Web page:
'Kai-gatherers' figure in drownings

Emergency services at the scene of Tuesday's drownings at Kakanui in North Otago. Photo: Hamish...
Emergency services at the scene of Tuesday's drownings at Kakanui in North Otago. Photo: Hamish MacLean
Nearly half of all drownings in New Zealand so far this year involve people who were "kai gathering". 

Eight people have now died while sourcing food, including two men who drowned at Kakanui, south of Oamaru, yesterday afternoon.

Several people and watercraft assisted with the search after three men were reported to be missing in the water about 5.30pm.

One man made his way safely back to shore but the other two were found dead.

Water Safety NZ statistics show 18 people have drowned so far this year, eight of those while gathering food.

Several of those have occurred in Northland alone and include 65-year-old Bruce Ngapera, who died after falling from his small boat on the north side of the Hokianga harbour.

On January 4, Te Hei Kahurangi Rogers (44) of Kaikohe went missing while diving next to a rocky islet near Moturoa Island in the Bay of Islands.

Chief executive Jonty Mills said this week's drownings were "another tragic situation".

"This is the eighth preventable fatality this year relating to food gathering or kai gathering. It's part of who we are as Kiwis, it's part of our culture and all play in the water in some way, shape or form and fishing or food gathering is a bit part of that, particularly culturally."

Mills said it was a real balance between Kiwis' love of kai gathering and having a respect for the water.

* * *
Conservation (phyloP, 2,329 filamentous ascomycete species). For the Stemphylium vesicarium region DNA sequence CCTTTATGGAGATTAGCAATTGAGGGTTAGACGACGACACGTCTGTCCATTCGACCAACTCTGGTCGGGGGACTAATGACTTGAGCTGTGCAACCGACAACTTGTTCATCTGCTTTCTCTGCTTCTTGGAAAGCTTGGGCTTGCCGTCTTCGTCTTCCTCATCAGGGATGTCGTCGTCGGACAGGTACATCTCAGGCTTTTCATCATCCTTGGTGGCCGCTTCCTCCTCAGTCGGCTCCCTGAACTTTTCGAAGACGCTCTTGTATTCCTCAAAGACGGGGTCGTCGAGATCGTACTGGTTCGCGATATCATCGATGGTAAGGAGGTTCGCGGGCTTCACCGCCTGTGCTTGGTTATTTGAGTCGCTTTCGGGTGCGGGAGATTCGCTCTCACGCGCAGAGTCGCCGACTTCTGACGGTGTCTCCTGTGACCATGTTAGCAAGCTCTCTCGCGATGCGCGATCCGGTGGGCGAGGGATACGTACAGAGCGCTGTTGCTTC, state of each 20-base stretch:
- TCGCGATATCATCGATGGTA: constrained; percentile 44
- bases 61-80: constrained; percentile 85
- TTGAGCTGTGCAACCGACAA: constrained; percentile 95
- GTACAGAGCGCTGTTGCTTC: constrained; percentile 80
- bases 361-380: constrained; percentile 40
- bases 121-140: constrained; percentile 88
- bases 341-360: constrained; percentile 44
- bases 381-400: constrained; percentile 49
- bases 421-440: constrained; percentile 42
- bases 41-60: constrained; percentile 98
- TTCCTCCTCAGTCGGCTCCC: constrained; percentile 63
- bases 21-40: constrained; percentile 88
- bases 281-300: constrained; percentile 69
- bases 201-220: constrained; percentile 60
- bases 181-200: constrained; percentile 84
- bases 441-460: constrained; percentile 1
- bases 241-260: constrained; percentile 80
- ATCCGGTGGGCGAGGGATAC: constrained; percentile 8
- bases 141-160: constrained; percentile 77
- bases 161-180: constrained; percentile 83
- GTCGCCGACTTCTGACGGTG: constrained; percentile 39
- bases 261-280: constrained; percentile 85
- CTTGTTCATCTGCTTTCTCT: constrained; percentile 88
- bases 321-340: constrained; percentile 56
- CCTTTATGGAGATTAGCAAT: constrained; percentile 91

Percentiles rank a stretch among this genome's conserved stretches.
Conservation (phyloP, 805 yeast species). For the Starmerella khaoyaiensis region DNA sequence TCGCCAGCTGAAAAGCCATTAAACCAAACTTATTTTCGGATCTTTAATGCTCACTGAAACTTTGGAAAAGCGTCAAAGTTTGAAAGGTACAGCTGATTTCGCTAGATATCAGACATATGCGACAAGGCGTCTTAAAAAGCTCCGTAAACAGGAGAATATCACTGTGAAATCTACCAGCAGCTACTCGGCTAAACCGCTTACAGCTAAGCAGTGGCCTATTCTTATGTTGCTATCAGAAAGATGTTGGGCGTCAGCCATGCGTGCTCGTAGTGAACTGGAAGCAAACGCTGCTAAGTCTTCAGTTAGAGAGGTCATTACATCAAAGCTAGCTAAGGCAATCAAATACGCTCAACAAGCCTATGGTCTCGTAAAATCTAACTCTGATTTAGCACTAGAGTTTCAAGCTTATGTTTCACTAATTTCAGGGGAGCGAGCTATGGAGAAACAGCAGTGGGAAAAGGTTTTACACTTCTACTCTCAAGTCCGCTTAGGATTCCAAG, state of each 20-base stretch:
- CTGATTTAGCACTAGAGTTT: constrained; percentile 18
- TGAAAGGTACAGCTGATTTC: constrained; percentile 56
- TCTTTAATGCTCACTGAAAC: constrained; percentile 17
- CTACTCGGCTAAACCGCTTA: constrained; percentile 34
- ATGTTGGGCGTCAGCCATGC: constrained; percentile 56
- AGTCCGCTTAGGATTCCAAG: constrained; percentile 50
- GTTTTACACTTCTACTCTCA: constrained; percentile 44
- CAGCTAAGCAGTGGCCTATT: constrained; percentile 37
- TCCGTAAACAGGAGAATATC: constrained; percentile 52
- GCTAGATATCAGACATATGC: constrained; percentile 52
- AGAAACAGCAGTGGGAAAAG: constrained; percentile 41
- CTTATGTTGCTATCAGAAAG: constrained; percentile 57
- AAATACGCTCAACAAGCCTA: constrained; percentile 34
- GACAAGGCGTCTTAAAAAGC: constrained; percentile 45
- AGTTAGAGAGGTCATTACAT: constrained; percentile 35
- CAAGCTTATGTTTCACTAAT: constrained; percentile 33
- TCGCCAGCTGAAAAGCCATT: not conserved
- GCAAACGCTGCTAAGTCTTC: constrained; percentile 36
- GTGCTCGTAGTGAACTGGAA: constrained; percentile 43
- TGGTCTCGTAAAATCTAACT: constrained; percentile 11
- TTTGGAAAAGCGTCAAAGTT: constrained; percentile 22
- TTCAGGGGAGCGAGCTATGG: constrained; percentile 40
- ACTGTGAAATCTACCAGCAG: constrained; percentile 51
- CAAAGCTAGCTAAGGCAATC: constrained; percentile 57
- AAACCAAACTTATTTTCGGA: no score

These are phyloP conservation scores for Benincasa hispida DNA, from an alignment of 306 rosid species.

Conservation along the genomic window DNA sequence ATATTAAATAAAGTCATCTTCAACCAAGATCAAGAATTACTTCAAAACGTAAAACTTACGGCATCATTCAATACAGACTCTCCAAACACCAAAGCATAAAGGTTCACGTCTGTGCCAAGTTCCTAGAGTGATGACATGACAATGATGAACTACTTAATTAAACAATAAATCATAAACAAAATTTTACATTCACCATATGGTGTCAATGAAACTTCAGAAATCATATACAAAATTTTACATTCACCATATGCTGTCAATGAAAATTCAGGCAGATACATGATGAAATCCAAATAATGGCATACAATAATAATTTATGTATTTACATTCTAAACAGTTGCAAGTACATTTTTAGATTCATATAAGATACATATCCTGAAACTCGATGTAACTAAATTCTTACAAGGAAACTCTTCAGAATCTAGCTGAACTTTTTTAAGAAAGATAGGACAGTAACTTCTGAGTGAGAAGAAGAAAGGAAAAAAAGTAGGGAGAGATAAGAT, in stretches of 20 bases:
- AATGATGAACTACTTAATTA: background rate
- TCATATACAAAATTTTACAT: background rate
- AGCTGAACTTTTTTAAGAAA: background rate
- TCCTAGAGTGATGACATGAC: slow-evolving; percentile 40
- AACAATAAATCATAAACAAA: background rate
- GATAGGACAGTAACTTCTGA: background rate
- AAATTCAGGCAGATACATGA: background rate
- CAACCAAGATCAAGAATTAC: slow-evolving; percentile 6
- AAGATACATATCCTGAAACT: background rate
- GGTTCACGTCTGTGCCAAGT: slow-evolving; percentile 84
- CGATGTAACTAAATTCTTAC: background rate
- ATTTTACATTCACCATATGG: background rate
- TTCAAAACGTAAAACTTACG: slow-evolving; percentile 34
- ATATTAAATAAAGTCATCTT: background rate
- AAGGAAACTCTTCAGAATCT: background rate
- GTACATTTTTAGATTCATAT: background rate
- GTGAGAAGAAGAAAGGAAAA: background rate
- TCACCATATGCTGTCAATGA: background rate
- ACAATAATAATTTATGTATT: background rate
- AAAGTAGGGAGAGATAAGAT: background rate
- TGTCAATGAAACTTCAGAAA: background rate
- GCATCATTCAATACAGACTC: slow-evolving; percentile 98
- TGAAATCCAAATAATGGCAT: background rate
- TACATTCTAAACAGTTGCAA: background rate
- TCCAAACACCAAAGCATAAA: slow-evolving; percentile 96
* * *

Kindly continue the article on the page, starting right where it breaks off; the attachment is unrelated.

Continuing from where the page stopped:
"Generally while our waters are incredibly welcoming ... they can be very unforgiving. We're an island nation ... but we lose far too many people in preventable situations."

Eight kai gathering-related drownings in six weeks was a high number, he said.

It was timely for people to remember to know their limits, being aware of local knowledge and conditions.

"Particularly with kai gathering, it's that balance between that real desire to go out and get food and whether they should have gone out in the first place or waited for the next day.

"It is a balance between having that awareness, that local knowledge, knowing your own limits and being prepared for the activity that you're undertaking.

"Diving is a good example. In this tragic situation in [Kakanui] they weren't diving alone and that's one of the first things we would say is, never dive alone, you should always dive with a buddy and they were, there were three of them."

Mills said they were aware there were now higher numbers of people getting involved in water-based activities which was reflected in the record number of rescues and callouts being performed by Coastguard and surf lifesaving crews.

However, despite that, the number of drownings did appear to be dropping with the 18 who have drowned so far this year slightly lower than the 22 who had drowned at same time last year.

In 2018, 68 people drowned, compared to 92 in 2017.

"We've got really high growing participation generally in water-based activities and that's on the back of increased population and just diverse population ... it's certainly putting pressure on the number of rescue callouts so far this year.

"While the numbers are encouraging that they're coming down we're rescuing a whole lot more people and getting more callouts for Coastguard etc."


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